So these are my assumptions: that the decision makers have said yes to the Breakthrough action or breakthrough analysis team recommendations, that new breakthrough implementation bits, I call them bits and bats. This is just my crazy way of shortening things to give people a way to talk about it; you call it whatever you want to call them. But now implementation teams have been formed. You know what I like to call them? These crazy, weird, different names to get it outside the language of that organization. Let’s say they like to call things committees or something. Well, as soon as the organization sees another committee, it just sounds like business as usual. So I like to come up with some crazy or slightly different name. So even the name of the group itself communicates well. This is not like what we normally do. So that’s why you’ll see some of these weird names up here. That’s one of my rationales here. It’s time for action to take place. No more time for fooling around. It’s time for action. And people need to know what’s happening on an ongoing basis. What’s happening in this process now, now, now. Okay. The secret is communicated. You want to have multiple channels: print, face to face, big town hall meetings, small team meetings. You want to have formal and informal. There’s probably right now a newsletter or an internal magazine or something that goes out that is sanctioned by top management. Most of the information that goes into those newsletters, in my experience, has been carefully worded and carefully written so that it’s been kind of tamed or domesticated. So there’s nothing either legally or from an HR point of view, or a legal point of view, or from a strategic point of view. It’s not safe. Okay. Everybody knows that. So they read the official magazines, they’re interested, but they read it with a certain frame of mind. I like to have another parallel channel of information going out from these teams that is rawer. It’s just this is what we’re working on now. Somebody on the steering group will have to check it to make sure it’s not completely off the scale. But I like to have this information going straight from the teams to their colleagues in the organization. People read those like, they read them like crazy. Organizations have set up chat rooms. There’s a huge amount of information that gets gathered as this process goes forward that can help with implementation. Frequently, you want to communicate way more than you think is necessary. Believe me, you cannot communicate too much in a process like this. I remember one executive said, well, we sent them the memo. What more do they need? Well, they need to talk to somebody, listen to somebody, be able to ask questions. They need feedback. They need to have a conversation above the waterline. There’s information below the waterline. There’s interaction. They want to interact with somebody that they trust to learn more about what’s happening. This is what communication is. Communication is not just telling people what you want them to hear. It’s interacting with them so that you hear what they want to say. Oh, that was good. Now you need to have some kind of tracking system, a Gantt chart, Pert chart to show which groups are working on what and so forth. That’s that’s a piece of cake. Probably everybody in your company that knows project management knows how to do that. That part’s easy tracking. Where are these teams now? What are they confronting and so forth. Here’s what I would say. Below the waterline is happening. You have the team organization effectiveness team, and you have the executives, and you have the steering group. And then you have these teams that are implementation teams that are now moving forward. They have to be in constant communication. They need to be in constant communication with all three of these groups. And I’d like to create a kind of cross-functional group here among these people going forward. They do their work. They’re trying to implement to make sure that this particular thing actually happens in the organization. If they run into any kind of problems of any kind, they go back to this group. They’re constant face to face briefings where they say, we’re having trouble with these people here; we’re having difficulty here. Can you help this happen? And so forth. In addition to that, there’s communication to everyone in the form of formal newsletters, magazines, and so forth that are generated by the organization. And then, as I said before, these informal things like town hall meetings, team meetings, department meetings, meetings where the bat or the bit teams come and actually make presentations. This is the way to support the implementation process going forward. You’re now at the end of this. It doesn’t stop. Once you’ve once you’ve handled these 4 or 5, guess what? Come back around. This is what action research is. You come back and you take the next top five. What are the next five that didn’t make it to that first list? And you do this same process again, starting down here. All right. Just pick it up here, here, and here. You just keep this cycle going ongoing. You’ve got a more healthy organization, one that knows how to change, when to change and knows how to focus their energy on things so that real, real transformation takes place.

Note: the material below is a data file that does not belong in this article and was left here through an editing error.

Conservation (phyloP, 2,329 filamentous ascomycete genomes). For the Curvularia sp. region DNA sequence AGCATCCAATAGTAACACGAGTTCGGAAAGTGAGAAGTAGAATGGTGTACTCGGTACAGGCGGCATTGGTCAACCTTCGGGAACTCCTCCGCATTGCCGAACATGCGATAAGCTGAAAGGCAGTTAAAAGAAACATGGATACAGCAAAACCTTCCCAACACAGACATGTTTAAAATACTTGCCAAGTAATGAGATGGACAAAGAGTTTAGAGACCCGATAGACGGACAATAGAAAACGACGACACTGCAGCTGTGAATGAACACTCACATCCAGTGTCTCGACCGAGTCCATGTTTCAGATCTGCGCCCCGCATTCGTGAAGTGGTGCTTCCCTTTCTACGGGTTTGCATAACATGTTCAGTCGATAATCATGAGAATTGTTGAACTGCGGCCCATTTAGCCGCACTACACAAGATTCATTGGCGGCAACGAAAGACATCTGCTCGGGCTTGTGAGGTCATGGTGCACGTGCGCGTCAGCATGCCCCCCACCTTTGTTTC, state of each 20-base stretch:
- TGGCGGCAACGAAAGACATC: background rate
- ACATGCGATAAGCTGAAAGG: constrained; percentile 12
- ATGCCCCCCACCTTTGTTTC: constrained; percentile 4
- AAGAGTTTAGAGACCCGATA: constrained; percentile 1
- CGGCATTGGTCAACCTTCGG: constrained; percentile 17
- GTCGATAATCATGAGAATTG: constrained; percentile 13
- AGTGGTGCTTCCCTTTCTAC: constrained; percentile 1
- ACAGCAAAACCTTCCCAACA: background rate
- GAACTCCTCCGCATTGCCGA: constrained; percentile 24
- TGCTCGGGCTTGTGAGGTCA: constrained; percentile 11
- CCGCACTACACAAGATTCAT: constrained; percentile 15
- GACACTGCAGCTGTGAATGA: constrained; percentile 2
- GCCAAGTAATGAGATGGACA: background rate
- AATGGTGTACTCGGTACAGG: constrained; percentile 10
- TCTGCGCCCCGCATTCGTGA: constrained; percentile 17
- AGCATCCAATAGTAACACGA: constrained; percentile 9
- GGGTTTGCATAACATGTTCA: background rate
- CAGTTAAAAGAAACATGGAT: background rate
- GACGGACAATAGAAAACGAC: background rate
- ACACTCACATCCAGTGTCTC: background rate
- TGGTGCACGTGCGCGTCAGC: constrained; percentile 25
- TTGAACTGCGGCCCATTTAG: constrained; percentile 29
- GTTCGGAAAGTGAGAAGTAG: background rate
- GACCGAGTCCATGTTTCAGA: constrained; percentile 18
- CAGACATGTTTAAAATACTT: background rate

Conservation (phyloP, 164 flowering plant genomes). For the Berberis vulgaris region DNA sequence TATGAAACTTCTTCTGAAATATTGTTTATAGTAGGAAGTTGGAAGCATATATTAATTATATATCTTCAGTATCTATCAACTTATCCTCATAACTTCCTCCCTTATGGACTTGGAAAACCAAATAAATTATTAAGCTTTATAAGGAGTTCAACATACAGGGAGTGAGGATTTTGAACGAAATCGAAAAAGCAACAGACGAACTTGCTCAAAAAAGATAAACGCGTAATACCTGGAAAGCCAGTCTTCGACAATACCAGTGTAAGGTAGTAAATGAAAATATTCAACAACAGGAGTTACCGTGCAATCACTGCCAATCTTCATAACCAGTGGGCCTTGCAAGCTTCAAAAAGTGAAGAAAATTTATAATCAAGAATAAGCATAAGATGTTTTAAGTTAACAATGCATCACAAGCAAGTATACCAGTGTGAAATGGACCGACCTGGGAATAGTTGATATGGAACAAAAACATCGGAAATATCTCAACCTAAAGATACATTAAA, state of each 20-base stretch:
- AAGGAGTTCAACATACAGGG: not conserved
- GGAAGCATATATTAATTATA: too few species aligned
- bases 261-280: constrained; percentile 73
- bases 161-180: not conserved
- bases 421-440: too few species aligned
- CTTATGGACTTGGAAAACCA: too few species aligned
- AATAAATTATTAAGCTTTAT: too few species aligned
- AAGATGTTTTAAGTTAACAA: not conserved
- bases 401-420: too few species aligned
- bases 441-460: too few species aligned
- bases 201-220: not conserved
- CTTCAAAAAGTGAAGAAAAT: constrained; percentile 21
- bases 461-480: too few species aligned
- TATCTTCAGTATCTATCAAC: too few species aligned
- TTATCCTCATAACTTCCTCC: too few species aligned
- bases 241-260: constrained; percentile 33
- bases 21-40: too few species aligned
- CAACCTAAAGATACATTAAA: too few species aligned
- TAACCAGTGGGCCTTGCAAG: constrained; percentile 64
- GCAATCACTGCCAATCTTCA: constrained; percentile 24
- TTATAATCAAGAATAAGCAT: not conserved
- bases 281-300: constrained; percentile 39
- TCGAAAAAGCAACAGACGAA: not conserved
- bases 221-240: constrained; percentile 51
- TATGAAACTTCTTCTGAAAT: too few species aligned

Description

This insightful video delves into essential survival skills for navigating today’s workplace challenges. Covering skills seven to ten, it emphasizes the importance of developing courage to face challenges (symbolized by “tigers”), mastering cross-functional teamwork, adapting to rapid change, and finding purpose beyond routine tasks. The author encourages readers to view their work as contributing to a larger purpose, urging them to quit a mundane job and discover work that aligns with personal passions and makes a meaningful impact. With a focus on personal development, organizational growth, and effective teamwork, the video provides practical advice for thriving in the dynamic modern workplace.